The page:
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La Santa Muerte: Mexico’s Saint of Sacred Death

This morning I was catching up on various essays at Religion Dispatches and I came across one that especially caught my attention. It was titled “Death Couture: Not for Halloween Only,” with the byline “De-exoticizing Mexico’s patron saint of death,” by Stephen Andes. This fascinating essay describes La Santa Muerte, translated as “Holy Death” or “Sacred Death,” a figure connected to Mexico’s celebration of the Days of the Dead, and mistakenly equated by the American media only with alleged drug lord cults. A Google search for this saint reveals a number of fascinating images, and the one included with this essay is reminiscent of the representations of death in Roger Corman’s The Masque of the Read Death (1964), while others also give the figure wings. The Religion Dispatches essay describes this saint as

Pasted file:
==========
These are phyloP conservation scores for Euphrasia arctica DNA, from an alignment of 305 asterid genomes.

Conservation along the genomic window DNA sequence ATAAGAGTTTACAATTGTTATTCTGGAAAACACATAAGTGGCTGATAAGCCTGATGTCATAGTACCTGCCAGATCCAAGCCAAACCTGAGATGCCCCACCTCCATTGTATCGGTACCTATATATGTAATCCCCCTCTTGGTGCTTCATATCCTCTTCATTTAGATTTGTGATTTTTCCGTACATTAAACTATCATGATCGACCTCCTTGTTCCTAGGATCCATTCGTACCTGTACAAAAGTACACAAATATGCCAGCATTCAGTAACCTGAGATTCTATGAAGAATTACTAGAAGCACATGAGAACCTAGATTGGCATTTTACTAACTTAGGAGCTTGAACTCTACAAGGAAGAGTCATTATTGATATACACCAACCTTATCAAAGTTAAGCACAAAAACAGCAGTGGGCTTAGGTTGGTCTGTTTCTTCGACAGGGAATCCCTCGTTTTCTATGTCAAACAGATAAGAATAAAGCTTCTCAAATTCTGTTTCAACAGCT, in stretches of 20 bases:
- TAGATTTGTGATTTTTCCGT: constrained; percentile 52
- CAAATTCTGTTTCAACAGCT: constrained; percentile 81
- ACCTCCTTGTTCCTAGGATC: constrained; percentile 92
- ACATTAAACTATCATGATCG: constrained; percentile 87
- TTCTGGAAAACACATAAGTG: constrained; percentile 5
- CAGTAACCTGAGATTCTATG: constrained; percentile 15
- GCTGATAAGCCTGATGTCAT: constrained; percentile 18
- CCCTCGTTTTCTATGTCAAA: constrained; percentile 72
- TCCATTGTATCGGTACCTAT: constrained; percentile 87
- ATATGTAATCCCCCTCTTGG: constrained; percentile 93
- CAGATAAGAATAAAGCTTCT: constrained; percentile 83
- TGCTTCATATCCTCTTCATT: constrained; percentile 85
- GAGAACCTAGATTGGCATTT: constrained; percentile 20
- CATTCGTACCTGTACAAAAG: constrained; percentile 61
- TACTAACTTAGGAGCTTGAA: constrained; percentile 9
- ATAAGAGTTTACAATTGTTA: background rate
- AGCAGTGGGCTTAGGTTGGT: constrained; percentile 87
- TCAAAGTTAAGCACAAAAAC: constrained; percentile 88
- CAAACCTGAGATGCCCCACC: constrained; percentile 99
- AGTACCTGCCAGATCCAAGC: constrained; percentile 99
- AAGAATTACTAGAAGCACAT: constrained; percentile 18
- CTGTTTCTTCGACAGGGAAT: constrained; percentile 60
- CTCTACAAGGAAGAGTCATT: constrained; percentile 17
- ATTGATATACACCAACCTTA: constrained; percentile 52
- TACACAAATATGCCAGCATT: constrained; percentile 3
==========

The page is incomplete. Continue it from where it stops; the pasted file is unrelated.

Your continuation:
…a feminine representation of death—a fate that, like it or not, awaits all people. She is clothed in long grim reaper-styled robes and often carries a scythe in one hand, and either a globe or scales in the other. Often mistakenly translated as “Saint Death,” La Santa Muerte is closer to orthodox Catholic devotion to spiritual entities such as archangels, not physical human beings. She is the personification of the inevitable, with the hope that the end might not be so painful: “The Lord Almighty grant us a quiet night and a Holy Death,” goes the liturgical prayer.

Given my interest and research in Halloween and related death celebrations by various cultures I found this saint of particular interest. In my view she would make for a wonderful monsterous figure in a new horror film directed by Guillermo del Toro. Would someone pass along the idea and give me credit?

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